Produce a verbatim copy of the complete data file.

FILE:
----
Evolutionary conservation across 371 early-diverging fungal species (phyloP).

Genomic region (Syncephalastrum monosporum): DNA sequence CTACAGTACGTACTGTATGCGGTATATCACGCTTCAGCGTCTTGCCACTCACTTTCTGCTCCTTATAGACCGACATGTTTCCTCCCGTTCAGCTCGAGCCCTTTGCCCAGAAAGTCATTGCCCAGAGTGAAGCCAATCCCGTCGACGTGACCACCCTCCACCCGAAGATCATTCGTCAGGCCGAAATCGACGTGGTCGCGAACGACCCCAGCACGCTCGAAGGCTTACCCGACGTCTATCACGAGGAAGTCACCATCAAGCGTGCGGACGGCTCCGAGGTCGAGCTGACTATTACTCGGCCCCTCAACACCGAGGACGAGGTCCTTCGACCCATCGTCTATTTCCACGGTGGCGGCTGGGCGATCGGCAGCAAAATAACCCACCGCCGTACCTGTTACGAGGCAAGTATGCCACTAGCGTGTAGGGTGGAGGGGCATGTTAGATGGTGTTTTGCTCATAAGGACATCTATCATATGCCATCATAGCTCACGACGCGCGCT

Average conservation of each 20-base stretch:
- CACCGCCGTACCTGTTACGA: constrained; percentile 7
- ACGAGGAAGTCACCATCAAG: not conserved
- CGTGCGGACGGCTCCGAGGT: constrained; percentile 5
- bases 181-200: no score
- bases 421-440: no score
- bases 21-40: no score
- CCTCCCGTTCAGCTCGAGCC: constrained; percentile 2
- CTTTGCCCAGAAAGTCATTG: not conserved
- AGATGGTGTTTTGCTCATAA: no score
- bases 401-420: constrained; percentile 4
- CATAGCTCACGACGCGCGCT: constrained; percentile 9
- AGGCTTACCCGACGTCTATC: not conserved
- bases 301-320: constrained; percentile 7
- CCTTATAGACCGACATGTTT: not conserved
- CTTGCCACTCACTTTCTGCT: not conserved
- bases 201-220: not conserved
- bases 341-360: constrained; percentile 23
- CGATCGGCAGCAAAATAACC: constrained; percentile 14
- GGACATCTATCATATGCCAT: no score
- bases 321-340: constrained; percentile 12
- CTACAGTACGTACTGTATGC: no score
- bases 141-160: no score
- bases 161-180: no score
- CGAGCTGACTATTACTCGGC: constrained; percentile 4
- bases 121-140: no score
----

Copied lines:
Evolutionary conservation across 371 early-diverging fungal species (phyloP).

Genomic region (Syncephalastrum monosporum): DNA sequence CTACAGTACGTACTGTATGCGGTATATCACGCTTCAGCGTCTTGCCACTCACTTTCTGCTCCTTATAGACCGACATGTTTCCTCCCGTTCAGCTCGAGCCCTTTGCCCAGAAAGTCATTGCCCAGAGTGAAGCCAATCCCGTCGACGTGACCACCCTCCACCCGAAGATCATTCGTCAGGCCGAAATCGACGTGGTCGCGAACGACCCCAGCACGCTCGAAGGCTTACCCGACGTCTATCACGAGGAAGTCACCATCAAGCGTGCGGACGGCTCCGAGGTCGAGCTGACTATTACTCGGCCCCTCAACACCGAGGACGAGGTCCTTCGACCCATCGTCTATTTCCACGGTGGCGGCTGGGCGATCGGCAGCAAAATAACCCACCGCCGTACCTGTTACGAGGCAAGTATGCCACTAGCGTGTAGGGTGGAGGGGCATGTTAGATGGTGTTTTGCTCATAAGGACATCTATCATATGCCATCATAGCTCACGACGCGCGCT

Average conservation of each 20-base stretch:
- CACCGCCGTACCTGTTACGA: constrained; percentile 7
- ACGAGGAAGTCACCATCAAG: not conserved
- CGTGCGGACGGCTCCGAGGT: constrained; percentile 5
- bases 181-200: no score
- bases 421-440: no score
- bases 21-40: no score
- CCTCCCGTTCAGCTCGAGCC: constrained; percentile 2
- CTTTGCCCAGAAAGTCATTG: not conserved
- AGATGGTGTTTTGCTCATAA: no score
- bases 401-420: constrained; percentile 4
- CATAGCTCACGACGCGCGCT: constrained; percentile 9
- AGGCTTACCCGACGTCTATC: not conserved
- bases 301-320: constrained; percentile 7
- CCTTATAGACCGACATGTTT: not conserved
- CTTGCCACTCACTTTCTGCT: not conserved
- bases 201-220: not conserved
- bases 341-360: constrained; percentile 23
- CGATCGGCAGCAAAATAACC: constrained; percentile 14
- GGACATCTATCATATGCCAT: no score
- bases 321-340: constrained; percentile 12
- CTACAGTACGTACTGTATGC: no score
- bases 141-160: no score
- bases 161-180: no score
- CGAGCTGACTATTACTCGGC: constrained; percentile 4
- bases 121-140: no score